Ross: “I’ll do a pass on the script… if you like it and use it, we share the credit, if you don’t like it, then just be honest, we part ways and happy days… we’ll find something else to work on.” And Taz said…
Taz: “That sounds fair to me. All I ask is that if ever
we disagree on something, I retain the right to break the tie.” He said…
Taz: And I think that’s why we worked so well. Even now with other things I send his way or he sends my way, we act exactly the same. Say what we want or think upfront. Exchange an email detailing what we spoke about so that it’s written down somewhere and go from there.
Ross: It was a thrilling experience as a writer and I’ll be forever grateful to both Taz – for trusting me to move things around in the world he’d envisioned – and to Laura, for introducing us.
During the play, the two characters who aren’t in the armed forces, Tembe and Tena, are rehearsing lines for Tena’s performance in Shakespeare’s Coriolanus. What’s the significance of this play in particular?
Taz: First of all, Coriolanus is my favourite Shakespeare play. And second of all, I think it’s symbolic of many things in Warheads. Both of the lead characters are affected by war in two very different ways, and they oscillate between enemies and allies, eventually leading to the savage demise of one of them. A lot of the Coriolanus sensibilities were influential for the feel of the piece, although they may be incredibly subtle.
Can you talk a bit about the style of dialogue used throughout the piece and why it feels right for both the story and the characters?
Taz: Ever since I was little, I would rather listen to dialogue than music. Dialogue is a rhythmical, musical and poetic thing which, to me, is the difference between a great piece and a mediocre piece. So hopefully that’s evident. The lexicon however, if we’re referring to the “Bruv’s”, the “Init’s” and the “fam’s”, that was born out of me wanting to use urban, London youth culture in a story that didn’t involve drugs or gangs, because that’s all that language usually gets associated with. It was a way to connect to the audience that I wanted it to connect to, because they would feel like they knew the people on that stage.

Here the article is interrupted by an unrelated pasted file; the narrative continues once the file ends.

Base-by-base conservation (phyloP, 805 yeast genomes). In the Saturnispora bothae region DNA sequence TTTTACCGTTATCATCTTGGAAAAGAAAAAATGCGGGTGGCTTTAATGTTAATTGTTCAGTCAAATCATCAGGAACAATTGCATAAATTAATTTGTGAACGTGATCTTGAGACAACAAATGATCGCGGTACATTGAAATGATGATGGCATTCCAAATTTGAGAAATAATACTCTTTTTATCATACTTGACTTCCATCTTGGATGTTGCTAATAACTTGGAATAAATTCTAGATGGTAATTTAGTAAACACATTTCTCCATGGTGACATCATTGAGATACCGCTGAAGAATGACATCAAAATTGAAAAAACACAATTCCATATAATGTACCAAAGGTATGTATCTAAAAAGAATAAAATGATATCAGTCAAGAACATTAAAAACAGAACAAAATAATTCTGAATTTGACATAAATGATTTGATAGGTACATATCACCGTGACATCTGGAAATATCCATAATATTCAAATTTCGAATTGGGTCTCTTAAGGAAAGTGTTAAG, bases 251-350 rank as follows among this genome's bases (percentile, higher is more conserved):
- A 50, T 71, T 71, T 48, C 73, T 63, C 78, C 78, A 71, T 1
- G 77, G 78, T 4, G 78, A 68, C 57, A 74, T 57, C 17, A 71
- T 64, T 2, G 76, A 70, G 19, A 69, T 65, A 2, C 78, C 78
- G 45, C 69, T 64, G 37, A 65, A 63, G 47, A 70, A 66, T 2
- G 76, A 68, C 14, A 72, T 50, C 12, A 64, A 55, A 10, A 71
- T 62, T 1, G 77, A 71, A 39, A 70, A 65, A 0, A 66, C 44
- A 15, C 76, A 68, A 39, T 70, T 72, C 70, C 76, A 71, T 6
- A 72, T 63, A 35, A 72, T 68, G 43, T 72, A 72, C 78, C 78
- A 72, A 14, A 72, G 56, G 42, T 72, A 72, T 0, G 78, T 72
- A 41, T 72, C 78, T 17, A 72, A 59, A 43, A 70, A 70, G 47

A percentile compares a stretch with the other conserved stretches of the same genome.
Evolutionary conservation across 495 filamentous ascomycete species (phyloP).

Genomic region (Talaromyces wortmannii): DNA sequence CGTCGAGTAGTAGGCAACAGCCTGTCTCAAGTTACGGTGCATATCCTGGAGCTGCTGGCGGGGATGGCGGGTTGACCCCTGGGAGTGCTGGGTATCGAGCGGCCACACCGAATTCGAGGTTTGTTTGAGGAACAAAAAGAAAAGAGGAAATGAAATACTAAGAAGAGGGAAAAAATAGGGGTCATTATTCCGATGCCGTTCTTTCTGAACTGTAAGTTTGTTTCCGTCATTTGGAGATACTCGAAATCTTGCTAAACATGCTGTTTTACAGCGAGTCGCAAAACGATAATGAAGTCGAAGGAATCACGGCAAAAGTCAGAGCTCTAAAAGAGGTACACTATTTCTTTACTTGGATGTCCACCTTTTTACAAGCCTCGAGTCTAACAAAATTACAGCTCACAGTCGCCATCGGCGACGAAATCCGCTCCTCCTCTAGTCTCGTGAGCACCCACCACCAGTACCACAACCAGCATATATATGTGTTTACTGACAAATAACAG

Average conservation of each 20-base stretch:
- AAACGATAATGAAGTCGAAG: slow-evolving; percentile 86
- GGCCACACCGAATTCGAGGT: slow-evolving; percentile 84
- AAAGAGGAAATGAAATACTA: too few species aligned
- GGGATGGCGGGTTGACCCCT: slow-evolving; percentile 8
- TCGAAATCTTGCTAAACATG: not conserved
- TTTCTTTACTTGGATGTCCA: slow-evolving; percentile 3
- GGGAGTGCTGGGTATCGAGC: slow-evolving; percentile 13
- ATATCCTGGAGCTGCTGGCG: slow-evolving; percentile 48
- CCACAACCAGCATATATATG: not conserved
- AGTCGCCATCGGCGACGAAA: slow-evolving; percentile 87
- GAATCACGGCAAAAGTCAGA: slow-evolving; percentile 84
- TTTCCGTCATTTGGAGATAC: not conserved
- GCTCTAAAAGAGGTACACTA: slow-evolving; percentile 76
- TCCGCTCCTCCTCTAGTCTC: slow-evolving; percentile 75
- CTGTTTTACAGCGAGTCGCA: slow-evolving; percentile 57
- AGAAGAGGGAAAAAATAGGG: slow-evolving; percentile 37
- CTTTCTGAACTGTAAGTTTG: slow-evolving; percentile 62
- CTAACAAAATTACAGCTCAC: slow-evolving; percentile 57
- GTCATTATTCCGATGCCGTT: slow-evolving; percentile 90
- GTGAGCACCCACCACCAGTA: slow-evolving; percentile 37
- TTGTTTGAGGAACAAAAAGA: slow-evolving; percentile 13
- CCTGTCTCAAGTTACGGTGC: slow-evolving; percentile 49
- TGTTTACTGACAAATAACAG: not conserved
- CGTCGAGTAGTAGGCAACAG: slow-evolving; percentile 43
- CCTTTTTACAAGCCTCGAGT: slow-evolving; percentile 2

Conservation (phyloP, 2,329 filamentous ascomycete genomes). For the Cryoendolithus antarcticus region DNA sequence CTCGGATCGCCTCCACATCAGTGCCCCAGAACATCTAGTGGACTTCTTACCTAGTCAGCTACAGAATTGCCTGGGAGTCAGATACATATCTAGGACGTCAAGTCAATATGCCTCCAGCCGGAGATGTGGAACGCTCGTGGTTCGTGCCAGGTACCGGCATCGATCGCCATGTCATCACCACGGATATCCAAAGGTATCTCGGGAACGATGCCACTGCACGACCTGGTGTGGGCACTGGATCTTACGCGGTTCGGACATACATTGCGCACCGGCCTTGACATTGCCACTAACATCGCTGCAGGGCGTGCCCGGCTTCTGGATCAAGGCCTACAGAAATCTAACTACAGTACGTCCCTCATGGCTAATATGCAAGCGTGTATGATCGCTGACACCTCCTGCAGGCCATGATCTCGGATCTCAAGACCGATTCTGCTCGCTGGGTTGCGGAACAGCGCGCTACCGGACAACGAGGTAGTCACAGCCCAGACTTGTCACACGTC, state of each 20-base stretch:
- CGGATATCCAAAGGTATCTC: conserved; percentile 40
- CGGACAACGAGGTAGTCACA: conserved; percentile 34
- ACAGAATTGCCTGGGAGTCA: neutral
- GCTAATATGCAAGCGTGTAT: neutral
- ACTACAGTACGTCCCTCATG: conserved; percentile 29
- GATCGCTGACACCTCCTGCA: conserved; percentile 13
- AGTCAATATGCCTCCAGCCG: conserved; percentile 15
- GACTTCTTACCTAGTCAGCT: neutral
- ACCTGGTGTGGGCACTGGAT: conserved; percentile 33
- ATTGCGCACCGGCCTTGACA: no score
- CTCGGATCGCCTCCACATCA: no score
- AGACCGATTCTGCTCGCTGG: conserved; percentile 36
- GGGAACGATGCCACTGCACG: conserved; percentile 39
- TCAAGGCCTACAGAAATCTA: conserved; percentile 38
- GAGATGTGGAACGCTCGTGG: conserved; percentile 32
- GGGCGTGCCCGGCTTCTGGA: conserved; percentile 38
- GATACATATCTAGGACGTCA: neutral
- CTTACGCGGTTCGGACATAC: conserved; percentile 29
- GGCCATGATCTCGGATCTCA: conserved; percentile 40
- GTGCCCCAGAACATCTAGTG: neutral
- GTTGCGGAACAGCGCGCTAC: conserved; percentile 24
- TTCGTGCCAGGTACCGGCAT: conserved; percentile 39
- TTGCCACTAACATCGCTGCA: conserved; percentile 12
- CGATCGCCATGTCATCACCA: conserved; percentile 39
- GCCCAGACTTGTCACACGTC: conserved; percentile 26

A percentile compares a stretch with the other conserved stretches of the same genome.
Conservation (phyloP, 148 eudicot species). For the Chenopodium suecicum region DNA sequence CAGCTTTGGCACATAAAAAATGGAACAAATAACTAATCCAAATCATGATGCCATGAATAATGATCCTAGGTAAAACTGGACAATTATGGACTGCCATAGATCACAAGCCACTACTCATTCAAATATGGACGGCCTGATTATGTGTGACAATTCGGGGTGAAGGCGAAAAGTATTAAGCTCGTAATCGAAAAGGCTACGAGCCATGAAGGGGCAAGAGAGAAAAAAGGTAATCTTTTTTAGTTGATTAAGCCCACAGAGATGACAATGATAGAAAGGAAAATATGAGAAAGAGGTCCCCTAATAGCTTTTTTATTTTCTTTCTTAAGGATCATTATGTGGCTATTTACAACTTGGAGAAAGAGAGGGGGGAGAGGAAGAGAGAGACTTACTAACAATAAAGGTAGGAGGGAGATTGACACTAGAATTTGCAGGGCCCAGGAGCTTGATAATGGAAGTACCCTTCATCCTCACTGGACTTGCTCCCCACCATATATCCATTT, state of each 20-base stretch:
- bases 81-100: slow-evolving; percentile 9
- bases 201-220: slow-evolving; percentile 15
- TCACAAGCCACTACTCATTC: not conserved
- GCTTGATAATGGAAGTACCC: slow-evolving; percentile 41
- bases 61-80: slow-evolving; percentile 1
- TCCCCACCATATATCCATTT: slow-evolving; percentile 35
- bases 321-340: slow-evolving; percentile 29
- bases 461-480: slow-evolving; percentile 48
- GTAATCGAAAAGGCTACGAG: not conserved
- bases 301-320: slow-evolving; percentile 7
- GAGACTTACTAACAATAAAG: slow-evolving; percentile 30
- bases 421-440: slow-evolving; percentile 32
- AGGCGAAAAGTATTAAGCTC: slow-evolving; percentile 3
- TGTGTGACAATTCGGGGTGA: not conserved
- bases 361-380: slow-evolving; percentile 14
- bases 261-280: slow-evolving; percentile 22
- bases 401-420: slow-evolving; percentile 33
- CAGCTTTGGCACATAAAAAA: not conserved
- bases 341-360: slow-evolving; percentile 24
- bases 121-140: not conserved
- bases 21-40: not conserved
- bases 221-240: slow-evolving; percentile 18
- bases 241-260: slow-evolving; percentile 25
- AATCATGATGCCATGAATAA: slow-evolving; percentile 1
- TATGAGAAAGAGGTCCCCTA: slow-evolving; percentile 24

Ross: When I was writing new dialogue I knew that Taz would have to go over it to make it sound more genuine for these characters. I don’t think I’ve ever said “fam” in my life. I just made sure that the dialogue that was needed for my plot strands was included and knew that he’d fix any inconsistencies. There were two exceptions: the therapist – whose voice I knew well, and Tembe, who felt somehow a lot like me. I thought it was hilarious when Tembe later developed into a gay character (without my input) and wondered whether some of my words had something to do with that shift.
Throughout the show, there are moments where the past and present overlap, playing with the audience’s perception of reality. Do you have any advice of how to approach this on stage?
Taz: Anchor the play with clarity to begin with, before you start messing with the audience. Try to keep it simple and then trust the audience.